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Marcus Williams Made His Re-Debut Last Night in the D-League

Austin Toros 118, Springfield Armor 109 OVERTIME (Box Score)

  • Marcus Williams is back in the D-League and, after all was said and done, he didn't really miss a beat - he led the team in asssists, shot an efficient 8-of-14 from the field and played the second most minutes of any of the Toros.  He did have some issues, namely turning the ball over six times and shooting just 1-of-5 from beyond the arc, though I think I can explain.  As far as the turnovers, one came on what they called a block instead of a charge, one came on a travel and the other four came on entry passes to the low post - I hate to charge those turnovers to the point guard when it's just as much the fault as the big for not sealing/bobbling the basketball.  The 3-pointers, as Williams remarked in his postgame interview, were an issue because he was used to shooting from the closer European 3-point line (or Chinese, as you will).  The odd thing about that is of the 470 shots that he took in China, just six were from beyond the arc.  He adds a great dimension to the Toros as a passer, a scorer and, maybe most importantly, a leader.  Actually, I wouldn't be surprised to see him called up to the Spurs once Toros coach Quin Snyder gives the go-ahead when he's completely re-acclimated with the offense.
  • Curtis Jerrells is doing what he was meant to do - score.  Since the Toros have decided to play him as the off-guard on offense (this past weekend against Bakersfield), he's lighting up the scoreboard.  By lighting up the scoreboard, I mean his 28 points last night was his lowest scoring output of the past four games.  I'm not saying that he can't become an NBA point guard - he's developed a lot in running the pick-and-roll this season - but he clearly still has a scorer's mentality.  With someone else handling the distributing duties (Jerrells still usually took the ball up the court last night, but made a quick pass soon thereafter), he scored 28 points (albeit he shot just 8-of-19 from the field), hit 5-of-6 from beyond the arc, had four rebounds, four assists, three steals and even picked up two blocks while turning the ball over just twice.  It was against Kyle McAlarney, but that's still a pretty really good game.
  • Dwayne Jones did what he does - 23 points, 15 rebounds and even three blocked shots.  I really don't know what I can add to this assessment.  I can't understand how he scores so well without any polish on his offensive game.  The quality of post defense in the D-League is considerably lacking, as he basically got the ball and was hacked.  He's good, but I can understand how he doesn't stand out in the NBA tryouts - his offensive game is not able to translate against a big man that knows how to defend him.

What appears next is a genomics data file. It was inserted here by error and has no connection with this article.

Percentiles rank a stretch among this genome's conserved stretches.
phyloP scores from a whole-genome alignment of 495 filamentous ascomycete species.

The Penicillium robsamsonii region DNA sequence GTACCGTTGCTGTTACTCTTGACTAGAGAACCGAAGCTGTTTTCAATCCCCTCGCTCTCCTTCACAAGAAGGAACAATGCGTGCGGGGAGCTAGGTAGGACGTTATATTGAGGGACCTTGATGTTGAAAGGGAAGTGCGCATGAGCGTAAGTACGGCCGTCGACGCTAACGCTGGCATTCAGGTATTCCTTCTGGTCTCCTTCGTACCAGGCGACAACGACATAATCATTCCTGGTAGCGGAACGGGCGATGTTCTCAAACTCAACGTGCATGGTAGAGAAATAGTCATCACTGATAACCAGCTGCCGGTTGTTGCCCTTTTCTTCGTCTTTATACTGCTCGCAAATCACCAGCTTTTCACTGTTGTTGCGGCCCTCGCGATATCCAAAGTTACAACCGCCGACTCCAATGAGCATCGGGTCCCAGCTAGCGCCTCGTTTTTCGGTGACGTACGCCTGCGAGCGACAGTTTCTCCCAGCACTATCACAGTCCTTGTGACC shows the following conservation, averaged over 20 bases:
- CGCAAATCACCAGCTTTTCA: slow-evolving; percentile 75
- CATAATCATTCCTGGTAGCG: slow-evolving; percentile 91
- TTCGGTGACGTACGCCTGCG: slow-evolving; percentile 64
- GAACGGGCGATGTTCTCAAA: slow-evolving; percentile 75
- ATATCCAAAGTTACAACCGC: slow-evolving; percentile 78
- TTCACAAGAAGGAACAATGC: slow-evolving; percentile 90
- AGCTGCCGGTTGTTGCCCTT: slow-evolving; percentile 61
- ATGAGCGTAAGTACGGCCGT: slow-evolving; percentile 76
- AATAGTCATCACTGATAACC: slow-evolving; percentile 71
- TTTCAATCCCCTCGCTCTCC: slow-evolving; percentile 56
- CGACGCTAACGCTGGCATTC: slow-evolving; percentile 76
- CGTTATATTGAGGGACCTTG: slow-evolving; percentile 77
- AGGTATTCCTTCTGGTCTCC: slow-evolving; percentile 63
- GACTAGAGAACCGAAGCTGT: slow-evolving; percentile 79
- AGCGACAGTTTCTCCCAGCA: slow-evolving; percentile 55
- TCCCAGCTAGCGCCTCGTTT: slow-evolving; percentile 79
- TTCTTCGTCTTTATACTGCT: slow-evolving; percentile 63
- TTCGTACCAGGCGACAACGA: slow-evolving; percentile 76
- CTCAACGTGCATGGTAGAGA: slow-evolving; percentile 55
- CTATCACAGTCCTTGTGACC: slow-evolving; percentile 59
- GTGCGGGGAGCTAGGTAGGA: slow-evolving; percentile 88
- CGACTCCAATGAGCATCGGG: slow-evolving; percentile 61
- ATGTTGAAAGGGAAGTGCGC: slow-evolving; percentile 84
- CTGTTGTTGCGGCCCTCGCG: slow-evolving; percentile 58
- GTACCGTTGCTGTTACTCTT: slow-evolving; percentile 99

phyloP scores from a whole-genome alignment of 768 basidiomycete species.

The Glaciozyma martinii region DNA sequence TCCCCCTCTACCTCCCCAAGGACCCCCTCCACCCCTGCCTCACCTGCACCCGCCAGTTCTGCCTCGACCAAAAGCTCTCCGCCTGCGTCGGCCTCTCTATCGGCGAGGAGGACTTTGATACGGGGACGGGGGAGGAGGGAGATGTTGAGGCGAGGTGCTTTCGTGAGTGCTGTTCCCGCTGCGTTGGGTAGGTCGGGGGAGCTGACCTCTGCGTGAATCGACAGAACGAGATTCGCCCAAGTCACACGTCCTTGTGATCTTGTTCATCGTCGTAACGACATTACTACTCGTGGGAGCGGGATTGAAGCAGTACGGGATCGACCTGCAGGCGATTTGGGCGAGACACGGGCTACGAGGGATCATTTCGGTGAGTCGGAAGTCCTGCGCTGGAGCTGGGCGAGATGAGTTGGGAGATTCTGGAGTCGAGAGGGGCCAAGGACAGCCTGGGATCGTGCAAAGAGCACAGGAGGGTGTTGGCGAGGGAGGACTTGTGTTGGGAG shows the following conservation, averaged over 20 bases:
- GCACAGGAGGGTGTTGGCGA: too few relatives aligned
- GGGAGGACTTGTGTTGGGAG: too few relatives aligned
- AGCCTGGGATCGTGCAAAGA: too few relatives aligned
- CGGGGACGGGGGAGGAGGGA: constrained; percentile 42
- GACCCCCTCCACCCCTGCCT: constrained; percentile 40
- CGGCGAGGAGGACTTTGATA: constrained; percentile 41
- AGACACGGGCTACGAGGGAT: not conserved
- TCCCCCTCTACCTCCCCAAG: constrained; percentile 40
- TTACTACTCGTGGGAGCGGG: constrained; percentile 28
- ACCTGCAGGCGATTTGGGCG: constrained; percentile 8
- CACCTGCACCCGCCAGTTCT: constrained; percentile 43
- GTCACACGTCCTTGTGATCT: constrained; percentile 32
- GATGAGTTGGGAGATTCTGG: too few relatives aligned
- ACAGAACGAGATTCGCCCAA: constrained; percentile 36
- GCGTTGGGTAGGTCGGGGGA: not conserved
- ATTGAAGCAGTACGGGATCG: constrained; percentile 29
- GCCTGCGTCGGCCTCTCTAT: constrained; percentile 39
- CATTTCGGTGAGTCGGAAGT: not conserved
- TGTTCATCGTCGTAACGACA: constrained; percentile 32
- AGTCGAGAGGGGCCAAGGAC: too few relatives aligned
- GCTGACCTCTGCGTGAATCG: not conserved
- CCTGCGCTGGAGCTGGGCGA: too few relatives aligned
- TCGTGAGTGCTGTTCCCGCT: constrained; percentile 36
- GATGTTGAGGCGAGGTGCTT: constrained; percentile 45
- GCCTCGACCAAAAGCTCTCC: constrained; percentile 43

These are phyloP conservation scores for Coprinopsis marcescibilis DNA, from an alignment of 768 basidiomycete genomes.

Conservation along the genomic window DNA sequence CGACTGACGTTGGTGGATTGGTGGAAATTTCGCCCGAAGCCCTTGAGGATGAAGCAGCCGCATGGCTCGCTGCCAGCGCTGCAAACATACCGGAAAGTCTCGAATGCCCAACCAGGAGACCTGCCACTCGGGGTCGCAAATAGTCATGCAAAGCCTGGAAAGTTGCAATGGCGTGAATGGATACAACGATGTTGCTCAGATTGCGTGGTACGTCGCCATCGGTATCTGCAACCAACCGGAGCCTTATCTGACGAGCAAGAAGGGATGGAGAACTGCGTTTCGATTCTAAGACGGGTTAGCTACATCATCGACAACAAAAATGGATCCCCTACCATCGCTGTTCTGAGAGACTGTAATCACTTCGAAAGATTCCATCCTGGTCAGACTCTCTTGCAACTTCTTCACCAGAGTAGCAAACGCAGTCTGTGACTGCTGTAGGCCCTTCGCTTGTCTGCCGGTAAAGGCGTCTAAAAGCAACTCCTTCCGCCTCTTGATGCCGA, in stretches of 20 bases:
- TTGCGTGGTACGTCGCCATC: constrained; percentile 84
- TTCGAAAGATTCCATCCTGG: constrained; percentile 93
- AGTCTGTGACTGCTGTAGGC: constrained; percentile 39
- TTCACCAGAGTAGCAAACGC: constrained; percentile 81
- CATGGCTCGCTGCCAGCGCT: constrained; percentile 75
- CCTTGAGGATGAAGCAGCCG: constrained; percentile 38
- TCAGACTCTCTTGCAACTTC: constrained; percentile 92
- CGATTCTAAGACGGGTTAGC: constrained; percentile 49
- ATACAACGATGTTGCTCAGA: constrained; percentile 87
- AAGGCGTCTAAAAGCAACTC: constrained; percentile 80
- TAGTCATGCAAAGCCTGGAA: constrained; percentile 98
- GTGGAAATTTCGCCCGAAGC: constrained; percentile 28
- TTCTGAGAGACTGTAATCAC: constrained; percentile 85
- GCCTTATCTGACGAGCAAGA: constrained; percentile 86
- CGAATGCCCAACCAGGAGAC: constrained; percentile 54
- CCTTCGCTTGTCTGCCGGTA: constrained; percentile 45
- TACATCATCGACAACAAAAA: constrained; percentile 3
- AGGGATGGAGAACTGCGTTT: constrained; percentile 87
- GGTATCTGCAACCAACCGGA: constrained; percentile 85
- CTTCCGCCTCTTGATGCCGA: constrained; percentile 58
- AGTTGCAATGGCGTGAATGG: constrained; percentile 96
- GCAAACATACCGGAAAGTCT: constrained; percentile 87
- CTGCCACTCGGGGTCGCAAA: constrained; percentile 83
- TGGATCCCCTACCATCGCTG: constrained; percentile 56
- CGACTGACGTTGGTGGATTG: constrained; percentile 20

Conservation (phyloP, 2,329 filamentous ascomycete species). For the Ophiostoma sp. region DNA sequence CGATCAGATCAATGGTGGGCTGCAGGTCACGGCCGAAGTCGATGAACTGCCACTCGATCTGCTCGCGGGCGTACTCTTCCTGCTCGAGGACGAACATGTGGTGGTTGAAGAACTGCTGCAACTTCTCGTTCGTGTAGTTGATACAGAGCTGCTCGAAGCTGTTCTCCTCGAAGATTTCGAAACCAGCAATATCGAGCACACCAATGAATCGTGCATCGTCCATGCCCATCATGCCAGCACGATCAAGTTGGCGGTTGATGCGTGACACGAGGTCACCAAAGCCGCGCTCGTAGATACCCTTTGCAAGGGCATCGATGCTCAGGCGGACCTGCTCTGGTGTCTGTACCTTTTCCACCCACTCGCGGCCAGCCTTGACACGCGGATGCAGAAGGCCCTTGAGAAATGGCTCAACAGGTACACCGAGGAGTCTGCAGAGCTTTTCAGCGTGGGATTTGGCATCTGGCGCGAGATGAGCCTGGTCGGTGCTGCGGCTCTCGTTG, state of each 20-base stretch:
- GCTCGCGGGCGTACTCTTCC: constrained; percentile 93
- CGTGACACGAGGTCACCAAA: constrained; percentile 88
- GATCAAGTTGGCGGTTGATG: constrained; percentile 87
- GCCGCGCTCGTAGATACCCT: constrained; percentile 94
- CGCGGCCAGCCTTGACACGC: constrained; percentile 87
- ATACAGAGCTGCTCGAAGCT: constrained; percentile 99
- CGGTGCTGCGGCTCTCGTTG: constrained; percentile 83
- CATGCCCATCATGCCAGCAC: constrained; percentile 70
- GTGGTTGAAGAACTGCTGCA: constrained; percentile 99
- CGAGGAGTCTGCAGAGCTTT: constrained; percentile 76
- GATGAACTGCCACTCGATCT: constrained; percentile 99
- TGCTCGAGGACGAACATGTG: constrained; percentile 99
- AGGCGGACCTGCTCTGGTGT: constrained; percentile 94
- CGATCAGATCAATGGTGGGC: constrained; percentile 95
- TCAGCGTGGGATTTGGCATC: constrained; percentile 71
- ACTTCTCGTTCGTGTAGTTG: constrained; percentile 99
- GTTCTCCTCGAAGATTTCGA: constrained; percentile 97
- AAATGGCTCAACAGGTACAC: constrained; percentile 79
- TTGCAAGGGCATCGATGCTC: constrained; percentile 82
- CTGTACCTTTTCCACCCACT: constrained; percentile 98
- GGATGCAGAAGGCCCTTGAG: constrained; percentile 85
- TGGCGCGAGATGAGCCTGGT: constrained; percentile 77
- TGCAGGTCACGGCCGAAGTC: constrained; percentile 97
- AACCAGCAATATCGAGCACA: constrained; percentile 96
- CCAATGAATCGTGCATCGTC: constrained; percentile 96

• Michael Joiner is a nice addition to the Toros (he was acquired from the Sioux Falls Skyforce earlier this season in exchange for Justin Bowen).  He starts at the 4, but really spreads the floor out well for them - which works perfectly in Snyder's pick-and-roll offense.  If the roll isn't there, the guard can just rotate the ball until they find Joiner in the corner.  Yesterday, Joiner had 17 points, hitting 4-of-TEN from beyond the arc, and added eight rebounds.
  • For Springfield, Marcus Campbell had 20 points, 15 rebounds and three blocked shots (Campbell averages 10.5 ppg, 7.3 rpg, 0.8 bpg), playing over ten minutes less than Dwayne Jones.  It kind of bring Jones numbers into perspective, now that I look at it.  While he puts up big numbers, there's routinely someone on the other team doing nearly as well.  While that may work for a wing player (score more than you're scored on), I don't like this working out for the big man.
  • Justin Hawkins had 26 points, five boards and five assists.  He was pretty quiet in the first half, but obviously came on afterward.  I like him to get a nice Summer League invite this July.
  • I have no idea how Dee Brown still has a job, and I mean that in the nicest way I can say that.  This was Springfield's 21st loss on the road out of 21 opportunities.  He traded away his best player (Mo Almond) as well as swapping Dan Dickau for a poor man's Dan Dickau (Kyle McAlarney).  This had to have been the 10th fourth quarter lead his team has blown.  It's not been pretty for the Armor.

Reno beat Los Angeles in the other game.  I didn't watch much of it, as I was focused on the aforementioned Springfield-Austin game.  Rod Benson (22 points, 11 boards, two steals, two blocks) and Richie Frahm (23 points, 7-of-11 from 3-point land) led Reno to a 114-101 victory.  Los Angeles was led by Michael Fey (22 points, 11 boards) and Ryan Forehan-Kelly (21 points, 3 steals), albeit in a losing effort.  Check the box score for more information.